Niall Ferguson confessed at the beginning of his talk this evening that when he had agreed to speak at Jewish Book Week, he had just launched one book, but by the time the talk came round, he had written and published another, so he was going to attempt to talk about both books during the course of the lecture. This was a somewhat egotistical start to the session, but Ferguson is a polished and practised speaker and he did manage to convincingly link the themes of his two books within the hour, although I regretted the fact that this meant less time on each equally interesting topic.
The first book in question, and the one for which Jewish Book Week booked him, is his recent biography of the investment banker Sigmund Warburg. Warburg was, by all accounts, a fascinating individual who aimed, and did, build a successful bank through a set of principles including acting ethically and having sound capital funds – standards sorely missed in today’s banking climate. Warburg was by no means a saint, rather a workaholic with a taste for flashy tantrums, but also a clever and moral businessman who grew his bank to be a very successful one by the time he died in the early 1980s.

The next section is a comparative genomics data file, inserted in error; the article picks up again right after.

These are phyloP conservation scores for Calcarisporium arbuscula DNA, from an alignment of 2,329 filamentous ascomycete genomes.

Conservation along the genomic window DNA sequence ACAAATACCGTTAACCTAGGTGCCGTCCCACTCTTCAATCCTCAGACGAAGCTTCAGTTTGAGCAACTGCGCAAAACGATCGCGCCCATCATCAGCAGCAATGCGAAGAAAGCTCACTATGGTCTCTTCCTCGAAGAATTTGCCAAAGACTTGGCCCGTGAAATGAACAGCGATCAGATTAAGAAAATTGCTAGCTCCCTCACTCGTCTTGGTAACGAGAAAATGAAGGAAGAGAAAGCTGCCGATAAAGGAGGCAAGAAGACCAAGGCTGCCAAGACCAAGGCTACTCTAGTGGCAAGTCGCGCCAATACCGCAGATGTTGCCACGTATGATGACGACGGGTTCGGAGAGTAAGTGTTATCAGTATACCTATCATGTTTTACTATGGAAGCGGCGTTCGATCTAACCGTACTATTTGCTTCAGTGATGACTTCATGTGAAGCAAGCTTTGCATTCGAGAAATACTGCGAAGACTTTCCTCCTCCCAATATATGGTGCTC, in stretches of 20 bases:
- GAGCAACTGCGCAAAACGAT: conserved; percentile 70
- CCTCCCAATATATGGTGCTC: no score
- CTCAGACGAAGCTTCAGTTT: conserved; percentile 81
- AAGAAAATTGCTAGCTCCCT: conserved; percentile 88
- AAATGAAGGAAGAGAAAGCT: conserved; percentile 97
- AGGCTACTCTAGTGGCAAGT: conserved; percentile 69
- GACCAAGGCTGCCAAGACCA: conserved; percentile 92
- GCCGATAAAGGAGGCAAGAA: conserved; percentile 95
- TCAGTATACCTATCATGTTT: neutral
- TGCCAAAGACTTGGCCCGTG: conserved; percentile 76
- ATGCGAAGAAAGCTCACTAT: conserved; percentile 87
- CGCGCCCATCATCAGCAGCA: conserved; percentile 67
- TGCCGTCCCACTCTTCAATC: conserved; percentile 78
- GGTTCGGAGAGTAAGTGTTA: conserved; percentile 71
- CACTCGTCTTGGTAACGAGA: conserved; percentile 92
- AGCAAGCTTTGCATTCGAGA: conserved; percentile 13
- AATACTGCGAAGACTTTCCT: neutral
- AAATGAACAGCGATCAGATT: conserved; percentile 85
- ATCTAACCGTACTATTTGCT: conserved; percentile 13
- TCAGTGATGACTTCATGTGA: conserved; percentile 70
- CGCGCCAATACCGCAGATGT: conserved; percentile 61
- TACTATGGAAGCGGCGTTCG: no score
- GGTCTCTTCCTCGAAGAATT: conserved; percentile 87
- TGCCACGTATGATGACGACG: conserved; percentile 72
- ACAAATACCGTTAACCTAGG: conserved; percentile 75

Ferguson chose to link Warburg to the themes of his more recent book on Western Civilisation. His theory is that there are six key characteristics that marked out western civilization as having had more success in recent centuries than other civilizations. These six tenets were: political and economic competition, science, the idea of property rights being the basis for voting rights, medicine, the work ethic and the consumerist society. Ferguson argued that Jewish culture in particular encouraged behaviour that led to excellence in these six areas, and cited Warburg as an example of an extremely civilised man, with a well-developed work ethic and a strong moral code.
I found some areas of Ferguson’s argument to be a little too over-the-top (his view that the average number of working hours decreasing over the past 30 years is a bad thing is something I cannot agree with!) but he was an enjoyable and knowledgeable speaker to listen to, and both books sound like fascinating reading.
Rachel Buchanan is the General Manager of the Free Word Centre, a centre for literature, literacy and free expression. In her spare time she is the Vice Chair of the Camden Poets, and enjoys reading, knitting, walking and procrastinating rather than practising magic tricks